1) Cassel put in a solid performance, with zero turnovers. Granted, the playbook was more conservative, with more horizontal than vertical plays (as in '01), but Cassel did his part by playing it smart. He seemed to only blow one play, a running play with Morris going one way and he went another.
2) Ellis Hobbs: He has been high on the list of critics, particularly in New England, but today he put up a great performances, denying and breaking up several key passes.
3) LaMont Jordan: Whether by design or accident, he did not get to play until the second half. This may have been a result of Maroney's shoulder injury, or more rather (or I'd like to think) an act of genius on Belichick's part in anticipating the humid weather at the stadium today.
Not having played at all in the first half gave Jordan all the advantages, as he went to work right away in the second half on fresh legs, battering ahead, eating up yardage, and gaining several downs on a seemingly tired Jets defense.
In addition, there was the usual busy rotation of the defense to prevent fatigue, because once you lose your legs, they are gone for the day, even if you rehydrate and restore your electrolytes.
4) Congratulations to DB Meriweather for securing his first career interception (albeit off a careless underthrown Favre pass). This set up the key touchdown by Morris, on the back of a 22-yard advance by Kevin Faulk.
5) The New England defense put in a generally positive performances, and while they continue to have problems with getting off the field on third down, they did make several key red-zone stops, including a goal-line situation with four-straight stops, including the highlight of Harrison blitzing off the edge to stuff the Jets' Jones.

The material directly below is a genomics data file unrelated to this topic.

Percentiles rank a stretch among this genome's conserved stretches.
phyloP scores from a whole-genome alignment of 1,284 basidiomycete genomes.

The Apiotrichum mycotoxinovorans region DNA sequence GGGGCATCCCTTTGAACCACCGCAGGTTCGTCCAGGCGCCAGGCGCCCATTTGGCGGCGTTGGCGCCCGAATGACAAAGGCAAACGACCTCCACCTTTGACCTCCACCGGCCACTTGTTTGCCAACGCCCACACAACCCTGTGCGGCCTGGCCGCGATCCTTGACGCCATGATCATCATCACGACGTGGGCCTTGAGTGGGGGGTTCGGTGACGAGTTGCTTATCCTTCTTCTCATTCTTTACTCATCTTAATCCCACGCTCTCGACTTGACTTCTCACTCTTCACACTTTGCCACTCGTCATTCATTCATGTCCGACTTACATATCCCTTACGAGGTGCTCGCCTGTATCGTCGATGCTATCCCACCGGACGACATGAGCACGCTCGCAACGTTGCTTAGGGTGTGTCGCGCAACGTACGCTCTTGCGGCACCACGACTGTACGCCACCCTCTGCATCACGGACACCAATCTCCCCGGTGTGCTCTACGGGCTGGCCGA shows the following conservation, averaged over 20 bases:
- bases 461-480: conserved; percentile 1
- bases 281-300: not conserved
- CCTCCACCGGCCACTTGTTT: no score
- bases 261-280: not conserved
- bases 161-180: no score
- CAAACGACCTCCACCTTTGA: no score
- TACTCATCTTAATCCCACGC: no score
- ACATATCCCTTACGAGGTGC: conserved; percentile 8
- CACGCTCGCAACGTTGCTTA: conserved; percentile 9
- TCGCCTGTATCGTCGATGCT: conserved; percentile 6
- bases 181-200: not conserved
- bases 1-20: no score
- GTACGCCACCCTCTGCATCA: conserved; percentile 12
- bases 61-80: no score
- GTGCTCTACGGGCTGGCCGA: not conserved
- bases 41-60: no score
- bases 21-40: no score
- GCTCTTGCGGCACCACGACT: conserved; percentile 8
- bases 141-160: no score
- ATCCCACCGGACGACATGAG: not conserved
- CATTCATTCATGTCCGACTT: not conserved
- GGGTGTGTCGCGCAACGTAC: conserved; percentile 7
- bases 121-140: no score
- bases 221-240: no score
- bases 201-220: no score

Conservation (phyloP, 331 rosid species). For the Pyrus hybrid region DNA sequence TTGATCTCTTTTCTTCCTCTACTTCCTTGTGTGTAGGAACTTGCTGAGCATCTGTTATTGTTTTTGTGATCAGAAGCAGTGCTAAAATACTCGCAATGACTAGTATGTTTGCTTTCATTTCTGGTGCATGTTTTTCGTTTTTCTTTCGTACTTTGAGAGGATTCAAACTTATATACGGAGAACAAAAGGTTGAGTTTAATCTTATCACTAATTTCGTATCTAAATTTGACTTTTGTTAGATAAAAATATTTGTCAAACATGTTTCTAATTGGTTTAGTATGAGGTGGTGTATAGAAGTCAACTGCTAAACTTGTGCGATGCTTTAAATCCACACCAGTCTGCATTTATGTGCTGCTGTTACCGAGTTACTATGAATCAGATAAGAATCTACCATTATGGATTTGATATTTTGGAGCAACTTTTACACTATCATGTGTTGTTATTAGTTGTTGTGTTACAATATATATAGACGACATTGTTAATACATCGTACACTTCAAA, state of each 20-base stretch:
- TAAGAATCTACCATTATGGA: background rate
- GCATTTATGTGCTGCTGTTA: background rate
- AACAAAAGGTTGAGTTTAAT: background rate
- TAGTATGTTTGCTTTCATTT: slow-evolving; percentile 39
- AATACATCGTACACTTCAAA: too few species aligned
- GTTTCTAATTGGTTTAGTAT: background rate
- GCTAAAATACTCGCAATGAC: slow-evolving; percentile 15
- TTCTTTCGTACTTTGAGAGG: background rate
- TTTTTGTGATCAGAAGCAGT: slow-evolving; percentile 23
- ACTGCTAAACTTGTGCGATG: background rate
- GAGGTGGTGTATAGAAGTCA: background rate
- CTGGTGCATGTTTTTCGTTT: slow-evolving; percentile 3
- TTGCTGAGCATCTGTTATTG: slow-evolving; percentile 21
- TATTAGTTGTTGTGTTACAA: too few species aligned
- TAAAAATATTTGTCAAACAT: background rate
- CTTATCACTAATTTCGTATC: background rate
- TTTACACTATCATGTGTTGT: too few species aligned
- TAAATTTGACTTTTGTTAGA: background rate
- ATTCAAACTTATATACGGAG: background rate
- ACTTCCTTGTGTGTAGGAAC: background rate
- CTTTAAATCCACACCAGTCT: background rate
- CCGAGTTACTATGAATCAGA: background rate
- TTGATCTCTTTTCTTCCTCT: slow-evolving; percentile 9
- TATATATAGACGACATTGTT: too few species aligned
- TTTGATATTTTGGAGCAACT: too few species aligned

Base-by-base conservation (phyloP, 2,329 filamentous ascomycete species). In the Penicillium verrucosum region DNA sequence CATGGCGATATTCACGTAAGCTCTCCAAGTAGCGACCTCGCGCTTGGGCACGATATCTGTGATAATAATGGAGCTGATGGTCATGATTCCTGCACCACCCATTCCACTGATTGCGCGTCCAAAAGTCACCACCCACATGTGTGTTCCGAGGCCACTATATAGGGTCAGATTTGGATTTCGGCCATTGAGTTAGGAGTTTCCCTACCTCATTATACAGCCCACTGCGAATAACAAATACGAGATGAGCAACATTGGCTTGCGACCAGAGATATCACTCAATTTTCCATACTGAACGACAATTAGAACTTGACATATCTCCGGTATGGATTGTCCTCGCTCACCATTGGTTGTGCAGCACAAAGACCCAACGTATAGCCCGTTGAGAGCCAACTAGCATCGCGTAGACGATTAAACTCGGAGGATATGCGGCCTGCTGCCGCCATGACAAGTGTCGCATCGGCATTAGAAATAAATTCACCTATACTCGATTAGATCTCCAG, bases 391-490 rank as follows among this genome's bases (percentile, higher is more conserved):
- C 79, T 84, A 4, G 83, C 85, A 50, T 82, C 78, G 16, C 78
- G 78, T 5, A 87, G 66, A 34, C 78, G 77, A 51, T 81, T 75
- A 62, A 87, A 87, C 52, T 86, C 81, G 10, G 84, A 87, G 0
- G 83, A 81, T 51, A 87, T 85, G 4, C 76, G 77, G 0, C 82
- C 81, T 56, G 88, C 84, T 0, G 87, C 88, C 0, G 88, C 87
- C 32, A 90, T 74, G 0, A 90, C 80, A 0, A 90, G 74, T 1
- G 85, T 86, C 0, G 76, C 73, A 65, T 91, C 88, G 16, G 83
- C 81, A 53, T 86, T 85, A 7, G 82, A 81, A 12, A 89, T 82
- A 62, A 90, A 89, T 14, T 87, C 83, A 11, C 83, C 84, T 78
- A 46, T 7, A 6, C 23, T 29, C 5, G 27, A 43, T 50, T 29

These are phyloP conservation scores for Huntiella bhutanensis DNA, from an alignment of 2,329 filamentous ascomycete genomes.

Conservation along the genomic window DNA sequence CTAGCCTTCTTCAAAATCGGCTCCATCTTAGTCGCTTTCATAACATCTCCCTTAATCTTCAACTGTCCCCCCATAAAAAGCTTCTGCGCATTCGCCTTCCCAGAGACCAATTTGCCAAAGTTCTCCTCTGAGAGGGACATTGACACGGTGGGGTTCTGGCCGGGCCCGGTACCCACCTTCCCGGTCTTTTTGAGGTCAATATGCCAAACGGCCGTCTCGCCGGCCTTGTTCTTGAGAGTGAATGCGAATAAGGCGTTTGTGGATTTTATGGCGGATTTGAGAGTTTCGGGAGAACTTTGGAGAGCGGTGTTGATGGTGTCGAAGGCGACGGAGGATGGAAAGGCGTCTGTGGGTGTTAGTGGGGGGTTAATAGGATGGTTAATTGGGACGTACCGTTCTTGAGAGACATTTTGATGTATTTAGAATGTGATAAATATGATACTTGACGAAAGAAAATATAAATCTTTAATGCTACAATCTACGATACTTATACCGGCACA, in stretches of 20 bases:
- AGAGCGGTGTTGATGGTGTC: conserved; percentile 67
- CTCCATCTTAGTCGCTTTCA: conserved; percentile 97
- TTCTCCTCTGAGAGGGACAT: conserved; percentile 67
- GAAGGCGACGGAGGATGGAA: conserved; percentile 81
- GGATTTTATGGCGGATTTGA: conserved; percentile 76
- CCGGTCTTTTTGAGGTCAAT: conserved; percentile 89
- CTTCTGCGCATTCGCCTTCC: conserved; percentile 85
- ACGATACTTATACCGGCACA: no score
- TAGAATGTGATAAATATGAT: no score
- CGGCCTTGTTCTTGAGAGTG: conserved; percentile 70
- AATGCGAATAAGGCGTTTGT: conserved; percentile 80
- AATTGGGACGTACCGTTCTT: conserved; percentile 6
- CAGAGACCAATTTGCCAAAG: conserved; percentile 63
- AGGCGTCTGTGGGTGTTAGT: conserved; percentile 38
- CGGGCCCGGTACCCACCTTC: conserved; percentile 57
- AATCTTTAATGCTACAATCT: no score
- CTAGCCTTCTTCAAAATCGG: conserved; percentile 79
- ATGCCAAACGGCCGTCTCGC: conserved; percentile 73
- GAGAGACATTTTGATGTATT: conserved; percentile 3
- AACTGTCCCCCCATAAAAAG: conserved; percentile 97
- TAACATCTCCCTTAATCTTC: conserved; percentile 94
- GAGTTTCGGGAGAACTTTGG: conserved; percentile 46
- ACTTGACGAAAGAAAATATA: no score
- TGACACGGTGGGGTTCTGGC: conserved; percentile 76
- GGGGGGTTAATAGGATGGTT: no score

Other notables were Seymour making a key tackle on a third-down stop, preventing a potential TD, in addition to a monster takedown of Favre by "AD" (Adalius Thomas) that put the Jets in a 2nd-and-23 situation in their territory.
This would seem to be a solid victory for New England, but this is against a Jets team that has a maverick at quarterback, someone who has had a tendency to leave the gameplan and get away with it, and has done so for almost a quarter of a century. There is still a lot of ground to cover before New England faces its first serious challenge at San Diego.
One of the storyline, as I have previously written about, is, now that Brady is out for the year, will we get to see whether it was truly he who made the Patriots who they are, or if it was largely Belichick?
As the year progresses, I believe that we will see it is half of each, and one half cannot live without the other. It is Belichick that sets the stage with the personnel, the gameplan, and the attitude, but it is Brady who finishes. It is Brady who brings the intangibles to the table. It is Brady who finds a way to win. He is one of the greatest finishers in NFL history.
We know that Cassel is no Brady, but will he finish to a good enough degree? Can he finish? Today, he put in a solid performance, but in a big game against a real contender, he must finish the drives and get some touchdowns on the board. The nearest he came to doing that today was uncorking an underthrown potential 50 yarder to Moss off a play-action fake.
I think, overall, it is too early to gauge how good this Patriots team is with Cassel at the helm. It is a good start, but only the beginning. The offense, like in '01, has to gel, has to mesh, and get through some real obstacles before we can start passing out grades.